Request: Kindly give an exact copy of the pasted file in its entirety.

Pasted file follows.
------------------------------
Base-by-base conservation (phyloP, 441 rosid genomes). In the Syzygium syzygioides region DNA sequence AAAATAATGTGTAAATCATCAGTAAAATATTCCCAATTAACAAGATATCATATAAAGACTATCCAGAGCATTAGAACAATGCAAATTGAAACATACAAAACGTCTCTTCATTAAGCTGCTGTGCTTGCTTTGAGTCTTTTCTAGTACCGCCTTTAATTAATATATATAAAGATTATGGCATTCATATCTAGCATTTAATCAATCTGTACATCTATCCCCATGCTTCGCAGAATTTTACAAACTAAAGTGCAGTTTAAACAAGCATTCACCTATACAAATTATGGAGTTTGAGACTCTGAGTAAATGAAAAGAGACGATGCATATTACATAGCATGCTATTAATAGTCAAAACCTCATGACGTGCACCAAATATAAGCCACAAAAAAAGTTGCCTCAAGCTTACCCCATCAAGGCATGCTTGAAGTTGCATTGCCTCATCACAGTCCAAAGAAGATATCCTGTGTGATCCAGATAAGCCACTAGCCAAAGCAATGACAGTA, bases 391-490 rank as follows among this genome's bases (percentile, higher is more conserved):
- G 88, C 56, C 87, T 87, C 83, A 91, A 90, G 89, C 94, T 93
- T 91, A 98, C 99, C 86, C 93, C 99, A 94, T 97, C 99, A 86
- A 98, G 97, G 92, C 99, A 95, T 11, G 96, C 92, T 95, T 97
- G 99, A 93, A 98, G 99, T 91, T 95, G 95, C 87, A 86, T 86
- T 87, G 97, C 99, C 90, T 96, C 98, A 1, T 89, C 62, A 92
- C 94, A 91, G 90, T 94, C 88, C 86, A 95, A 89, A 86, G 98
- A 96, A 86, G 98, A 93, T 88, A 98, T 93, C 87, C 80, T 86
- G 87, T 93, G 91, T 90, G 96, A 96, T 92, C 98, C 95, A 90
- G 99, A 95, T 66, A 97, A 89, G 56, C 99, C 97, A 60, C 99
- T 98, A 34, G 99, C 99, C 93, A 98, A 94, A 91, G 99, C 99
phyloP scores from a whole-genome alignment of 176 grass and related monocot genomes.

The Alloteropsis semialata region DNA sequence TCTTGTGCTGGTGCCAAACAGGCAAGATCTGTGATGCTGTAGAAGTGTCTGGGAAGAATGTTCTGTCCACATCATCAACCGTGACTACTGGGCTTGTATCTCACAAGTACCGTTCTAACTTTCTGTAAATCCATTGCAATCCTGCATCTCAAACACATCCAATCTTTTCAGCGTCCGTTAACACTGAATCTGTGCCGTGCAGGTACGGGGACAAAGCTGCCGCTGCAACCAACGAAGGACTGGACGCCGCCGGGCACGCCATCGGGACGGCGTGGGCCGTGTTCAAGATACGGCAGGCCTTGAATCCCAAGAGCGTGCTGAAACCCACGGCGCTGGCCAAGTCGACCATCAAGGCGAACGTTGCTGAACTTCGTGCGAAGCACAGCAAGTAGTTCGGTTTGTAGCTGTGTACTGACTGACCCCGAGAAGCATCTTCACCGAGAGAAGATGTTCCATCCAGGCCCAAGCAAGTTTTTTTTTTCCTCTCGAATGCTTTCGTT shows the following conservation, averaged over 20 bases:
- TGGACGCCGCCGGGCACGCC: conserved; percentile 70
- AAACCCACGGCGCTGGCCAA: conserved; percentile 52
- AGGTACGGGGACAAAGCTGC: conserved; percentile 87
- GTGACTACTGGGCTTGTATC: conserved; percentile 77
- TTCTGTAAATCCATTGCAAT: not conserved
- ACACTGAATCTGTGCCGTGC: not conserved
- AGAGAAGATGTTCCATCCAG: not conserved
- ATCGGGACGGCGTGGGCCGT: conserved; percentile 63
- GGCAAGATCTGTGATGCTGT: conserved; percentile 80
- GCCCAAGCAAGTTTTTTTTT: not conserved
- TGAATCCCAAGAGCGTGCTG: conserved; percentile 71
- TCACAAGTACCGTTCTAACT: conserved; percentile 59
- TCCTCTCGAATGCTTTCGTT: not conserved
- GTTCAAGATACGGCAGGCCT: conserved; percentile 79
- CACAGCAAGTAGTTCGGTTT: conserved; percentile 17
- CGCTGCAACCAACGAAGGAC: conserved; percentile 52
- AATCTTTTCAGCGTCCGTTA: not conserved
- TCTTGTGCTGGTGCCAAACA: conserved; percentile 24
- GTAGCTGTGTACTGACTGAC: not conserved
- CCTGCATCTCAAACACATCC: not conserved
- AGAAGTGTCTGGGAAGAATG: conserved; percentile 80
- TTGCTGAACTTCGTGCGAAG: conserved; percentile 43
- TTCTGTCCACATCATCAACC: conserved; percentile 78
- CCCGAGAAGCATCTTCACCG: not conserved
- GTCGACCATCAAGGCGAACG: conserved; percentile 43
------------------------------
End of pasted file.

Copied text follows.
Base-by-base conservation (phyloP, 441 rosid genomes). In the Syzygium syzygioides region DNA sequence AAAATAATGTGTAAATCATCAGTAAAATATTCCCAATTAACAAGATATCATATAAAGACTATCCAGAGCATTAGAACAATGCAAATTGAAACATACAAAACGTCTCTTCATTAAGCTGCTGTGCTTGCTTTGAGTCTTTTCTAGTACCGCCTTTAATTAATATATATAAAGATTATGGCATTCATATCTAGCATTTAATCAATCTGTACATCTATCCCCATGCTTCGCAGAATTTTACAAACTAAAGTGCAGTTTAAACAAGCATTCACCTATACAAATTATGGAGTTTGAGACTCTGAGTAAATGAAAAGAGACGATGCATATTACATAGCATGCTATTAATAGTCAAAACCTCATGACGTGCACCAAATATAAGCCACAAAAAAAGTTGCCTCAAGCTTACCCCATCAAGGCATGCTTGAAGTTGCATTGCCTCATCACAGTCCAAAGAAGATATCCTGTGTGATCCAGATAAGCCACTAGCCAAAGCAATGACAGTA, bases 391-490 rank as follows among this genome's bases (percentile, higher is more conserved):
- G 88, C 56, C 87, T 87, C 83, A 91, A 90, G 89, C 94, T 93
- T 91, A 98, C 99, C 86, C 93, C 99, A 94, T 97, C 99, A 86
- A 98, G 97, G 92, C 99, A 95, T 11, G 96, C 92, T 95, T 97
- G 99, A 93, A 98, G 99, T 91, T 95, G 95, C 87, A 86, T 86
- T 87, G 97, C 99, C 90, T 96, C 98, A 1, T 89, C 62, A 92
- C 94, A 91, G 90, T 94, C 88, C 86, A 95, A 89, A 86, G 98
- A 96, A 86, G 98, A 93, T 88, A 98, T 93, C 87, C 80, T 86
- G 87, T 93, G 91, T 90, G 96, A 96, T 92, C 98, C 95, A 90
- G 99, A 95, T 66, A 97, A 89, G 56, C 99, C 97, A 60, C 99
- T 98, A 34, G 99, C 99, C 93, A 98, A 94, A 91, G 99, C 99
phyloP scores from a whole-genome alignment of 176 grass and related monocot genomes.

The Alloteropsis semialata region DNA sequence TCTTGTGCTGGTGCCAAACAGGCAAGATCTGTGATGCTGTAGAAGTGTCTGGGAAGAATGTTCTGTCCACATCATCAACCGTGACTACTGGGCTTGTATCTCACAAGTACCGTTCTAACTTTCTGTAAATCCATTGCAATCCTGCATCTCAAACACATCCAATCTTTTCAGCGTCCGTTAACACTGAATCTGTGCCGTGCAGGTACGGGGACAAAGCTGCCGCTGCAACCAACGAAGGACTGGACGCCGCCGGGCACGCCATCGGGACGGCGTGGGCCGTGTTCAAGATACGGCAGGCCTTGAATCCCAAGAGCGTGCTGAAACCCACGGCGCTGGCCAAGTCGACCATCAAGGCGAACGTTGCTGAACTTCGTGCGAAGCACAGCAAGTAGTTCGGTTTGTAGCTGTGTACTGACTGACCCCGAGAAGCATCTTCACCGAGAGAAGATGTTCCATCCAGGCCCAAGCAAGTTTTTTTTTTCCTCTCGAATGCTTTCGTT shows the following conservation, averaged over 20 bases:
- TGGACGCCGCCGGGCACGCC: conserved; percentile 70
- AAACCCACGGCGCTGGCCAA: conserved; percentile 52
- AGGTACGGGGACAAAGCTGC: conserved; percentile 87
- GTGACTACTGGGCTTGTATC: conserved; percentile 77
- TTCTGTAAATCCATTGCAAT: not conserved
- ACACTGAATCTGTGCCGTGC: not conserved
- AGAGAAGATGTTCCATCCAG: not conserved
- ATCGGGACGGCGTGGGCCGT: conserved; percentile 63
- GGCAAGATCTGTGATGCTGT: conserved; percentile 80
- GCCCAAGCAAGTTTTTTTTT: not conserved
- TGAATCCCAAGAGCGTGCTG: conserved; percentile 71
- TCACAAGTACCGTTCTAACT: conserved; percentile 59
- TCCTCTCGAATGCTTTCGTT: not conserved
- GTTCAAGATACGGCAGGCCT: conserved; percentile 79
- CACAGCAAGTAGTTCGGTTT: conserved; percentile 17
- CGCTGCAACCAACGAAGGAC: conserved; percentile 52
- AATCTTTTCAGCGTCCGTTA: not conserved
- TCTTGTGCTGGTGCCAAACA: conserved; percentile 24
- GTAGCTGTGTACTGACTGAC: not conserved
- CCTGCATCTCAAACACATCC: not conserved
- AGAAGTGTCTGGGAAGAATG: conserved; percentile 80
- TTGCTGAACTTCGTGCGAAG: conserved; percentile 43
- TTCTGTCCACATCATCAACC: conserved; percentile 78
- CCCGAGAAGCATCTTCACCG: not conserved
- GTCGACCATCAAGGCGAACG: conserved; percentile 43